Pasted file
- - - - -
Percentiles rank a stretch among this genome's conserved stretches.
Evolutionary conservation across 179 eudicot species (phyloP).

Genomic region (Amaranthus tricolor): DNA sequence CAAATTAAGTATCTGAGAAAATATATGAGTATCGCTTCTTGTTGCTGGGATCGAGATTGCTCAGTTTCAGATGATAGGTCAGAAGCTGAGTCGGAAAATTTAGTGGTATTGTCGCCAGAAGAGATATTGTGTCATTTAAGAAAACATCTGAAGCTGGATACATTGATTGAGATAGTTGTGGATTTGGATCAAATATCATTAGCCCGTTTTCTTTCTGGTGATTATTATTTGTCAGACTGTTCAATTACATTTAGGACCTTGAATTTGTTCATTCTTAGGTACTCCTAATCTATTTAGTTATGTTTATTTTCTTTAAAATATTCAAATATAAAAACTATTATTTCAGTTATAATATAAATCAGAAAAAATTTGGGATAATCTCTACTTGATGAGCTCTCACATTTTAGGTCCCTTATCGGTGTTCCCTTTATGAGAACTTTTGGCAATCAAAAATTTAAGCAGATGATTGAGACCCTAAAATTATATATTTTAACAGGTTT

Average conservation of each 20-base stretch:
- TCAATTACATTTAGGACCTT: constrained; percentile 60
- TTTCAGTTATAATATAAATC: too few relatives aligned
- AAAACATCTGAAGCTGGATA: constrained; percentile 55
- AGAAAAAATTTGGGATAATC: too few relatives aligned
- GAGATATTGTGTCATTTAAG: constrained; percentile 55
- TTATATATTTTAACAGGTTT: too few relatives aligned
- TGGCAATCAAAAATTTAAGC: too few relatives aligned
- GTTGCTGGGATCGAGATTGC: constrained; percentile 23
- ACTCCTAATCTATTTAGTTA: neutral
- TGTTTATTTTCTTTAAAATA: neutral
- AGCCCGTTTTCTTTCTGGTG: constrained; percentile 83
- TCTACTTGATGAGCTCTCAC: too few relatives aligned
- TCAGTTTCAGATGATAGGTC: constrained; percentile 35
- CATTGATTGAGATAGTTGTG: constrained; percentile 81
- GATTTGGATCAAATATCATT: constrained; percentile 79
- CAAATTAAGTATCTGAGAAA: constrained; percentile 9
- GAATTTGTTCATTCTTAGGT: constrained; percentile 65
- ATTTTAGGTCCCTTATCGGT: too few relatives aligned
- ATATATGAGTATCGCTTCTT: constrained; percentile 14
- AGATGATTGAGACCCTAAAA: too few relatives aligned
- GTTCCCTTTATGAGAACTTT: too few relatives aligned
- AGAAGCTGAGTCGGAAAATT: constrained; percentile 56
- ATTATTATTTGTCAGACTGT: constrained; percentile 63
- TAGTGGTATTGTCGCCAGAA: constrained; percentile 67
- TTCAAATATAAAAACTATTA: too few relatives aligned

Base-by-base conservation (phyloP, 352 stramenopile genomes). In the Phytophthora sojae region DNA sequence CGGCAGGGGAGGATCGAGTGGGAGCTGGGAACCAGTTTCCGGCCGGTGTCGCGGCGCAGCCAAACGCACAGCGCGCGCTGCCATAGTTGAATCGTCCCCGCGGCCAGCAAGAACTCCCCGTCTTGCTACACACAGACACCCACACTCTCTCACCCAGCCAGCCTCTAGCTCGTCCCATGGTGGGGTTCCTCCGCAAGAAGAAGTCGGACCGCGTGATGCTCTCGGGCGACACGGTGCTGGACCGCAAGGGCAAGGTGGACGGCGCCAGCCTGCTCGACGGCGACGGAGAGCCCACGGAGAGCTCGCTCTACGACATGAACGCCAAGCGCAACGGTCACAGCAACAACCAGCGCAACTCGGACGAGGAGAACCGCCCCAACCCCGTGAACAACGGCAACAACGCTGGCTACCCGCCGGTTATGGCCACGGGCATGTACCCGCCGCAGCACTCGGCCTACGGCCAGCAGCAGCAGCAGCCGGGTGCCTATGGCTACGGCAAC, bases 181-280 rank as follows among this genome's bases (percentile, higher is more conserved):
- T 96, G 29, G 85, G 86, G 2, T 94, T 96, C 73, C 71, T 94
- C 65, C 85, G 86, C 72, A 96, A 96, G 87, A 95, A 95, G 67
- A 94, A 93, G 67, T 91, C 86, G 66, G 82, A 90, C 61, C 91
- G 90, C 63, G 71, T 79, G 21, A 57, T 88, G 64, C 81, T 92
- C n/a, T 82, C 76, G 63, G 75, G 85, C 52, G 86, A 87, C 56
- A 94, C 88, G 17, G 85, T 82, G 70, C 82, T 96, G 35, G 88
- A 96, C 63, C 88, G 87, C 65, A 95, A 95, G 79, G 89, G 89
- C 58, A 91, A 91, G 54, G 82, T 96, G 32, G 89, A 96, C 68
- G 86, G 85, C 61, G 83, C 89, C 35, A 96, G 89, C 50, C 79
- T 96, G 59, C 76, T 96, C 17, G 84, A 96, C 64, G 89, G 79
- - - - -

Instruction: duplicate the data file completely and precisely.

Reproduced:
Percentiles rank a stretch among this genome's conserved stretches.
Evolutionary conservation across 179 eudicot species (phyloP).

Genomic region (Amaranthus tricolor): DNA sequence CAAATTAAGTATCTGAGAAAATATATGAGTATCGCTTCTTGTTGCTGGGATCGAGATTGCTCAGTTTCAGATGATAGGTCAGAAGCTGAGTCGGAAAATTTAGTGGTATTGTCGCCAGAAGAGATATTGTGTCATTTAAGAAAACATCTGAAGCTGGATACATTGATTGAGATAGTTGTGGATTTGGATCAAATATCATTAGCCCGTTTTCTTTCTGGTGATTATTATTTGTCAGACTGTTCAATTACATTTAGGACCTTGAATTTGTTCATTCTTAGGTACTCCTAATCTATTTAGTTATGTTTATTTTCTTTAAAATATTCAAATATAAAAACTATTATTTCAGTTATAATATAAATCAGAAAAAATTTGGGATAATCTCTACTTGATGAGCTCTCACATTTTAGGTCCCTTATCGGTGTTCCCTTTATGAGAACTTTTGGCAATCAAAAATTTAAGCAGATGATTGAGACCCTAAAATTATATATTTTAACAGGTTT

Average conservation of each 20-base stretch:
- TCAATTACATTTAGGACCTT: constrained; percentile 60
- TTTCAGTTATAATATAAATC: too few relatives aligned
- AAAACATCTGAAGCTGGATA: constrained; percentile 55
- AGAAAAAATTTGGGATAATC: too few relatives aligned
- GAGATATTGTGTCATTTAAG: constrained; percentile 55
- TTATATATTTTAACAGGTTT: too few relatives aligned
- TGGCAATCAAAAATTTAAGC: too few relatives aligned
- GTTGCTGGGATCGAGATTGC: constrained; percentile 23
- ACTCCTAATCTATTTAGTTA: neutral
- TGTTTATTTTCTTTAAAATA: neutral
- AGCCCGTTTTCTTTCTGGTG: constrained; percentile 83
- TCTACTTGATGAGCTCTCAC: too few relatives aligned
- TCAGTTTCAGATGATAGGTC: constrained; percentile 35
- CATTGATTGAGATAGTTGTG: constrained; percentile 81
- GATTTGGATCAAATATCATT: constrained; percentile 79
- CAAATTAAGTATCTGAGAAA: constrained; percentile 9
- GAATTTGTTCATTCTTAGGT: constrained; percentile 65
- ATTTTAGGTCCCTTATCGGT: too few relatives aligned
- ATATATGAGTATCGCTTCTT: constrained; percentile 14
- AGATGATTGAGACCCTAAAA: too few relatives aligned
- GTTCCCTTTATGAGAACTTT: too few relatives aligned
- AGAAGCTGAGTCGGAAAATT: constrained; percentile 56
- ATTATTATTTGTCAGACTGT: constrained; percentile 63
- TAGTGGTATTGTCGCCAGAA: constrained; percentile 67
- TTCAAATATAAAAACTATTA: too few relatives aligned

Base-by-base conservation (phyloP, 352 stramenopile genomes). In the Phytophthora sojae region DNA sequence CGGCAGGGGAGGATCGAGTGGGAGCTGGGAACCAGTTTCCGGCCGGTGTCGCGGCGCAGCCAAACGCACAGCGCGCGCTGCCATAGTTGAATCGTCCCCGCGGCCAGCAAGAACTCCCCGTCTTGCTACACACAGACACCCACACTCTCTCACCCAGCCAGCCTCTAGCTCGTCCCATGGTGGGGTTCCTCCGCAAGAAGAAGTCGGACCGCGTGATGCTCTCGGGCGACACGGTGCTGGACCGCAAGGGCAAGGTGGACGGCGCCAGCCTGCTCGACGGCGACGGAGAGCCCACGGAGAGCTCGCTCTACGACATGAACGCCAAGCGCAACGGTCACAGCAACAACCAGCGCAACTCGGACGAGGAGAACCGCCCCAACCCCGTGAACAACGGCAACAACGCTGGCTACCCGCCGGTTATGGCCACGGGCATGTACCCGCCGCAGCACTCGGCCTACGGCCAGCAGCAGCAGCAGCCGGGTGCCTATGGCTACGGCAAC, bases 181-280 rank as follows among this genome's bases (percentile, higher is more conserved):
- T 96, G 29, G 85, G 86, G 2, T 94, T 96, C 73, C 71, T 94
- C 65, C 85, G 86, C 72, A 96, A 96, G 87, A 95, A 95, G 67
- A 94, A 93, G 67, T 91, C 86, G 66, G 82, A 90, C 61, C 91
- G 90, C 63, G 71, T 79, G 21, A 57, T 88, G 64, C 81, T 92
- C n/a, T 82, C 76, G 63, G 75, G 85, C 52, G 86, A 87, C 56
- A 94, C 88, G 17, G 85, T 82, G 70, C 82, T 96, G 35, G 88
- A 96, C 63, C 88, G 87, C 65, A 95, A 95, G 79, G 89, G 89
- C 58, A 91, A 91, G 54, G 82, T 96, G 32, G 89, A 96, C 68
- G 86, G 85, C 61, G 83, C 89, C 35, A 96, G 89, C 50, C 79
- T 96, G 59, C 76, T 96, C 17, G 84, A 96, C 64, G 89, G 79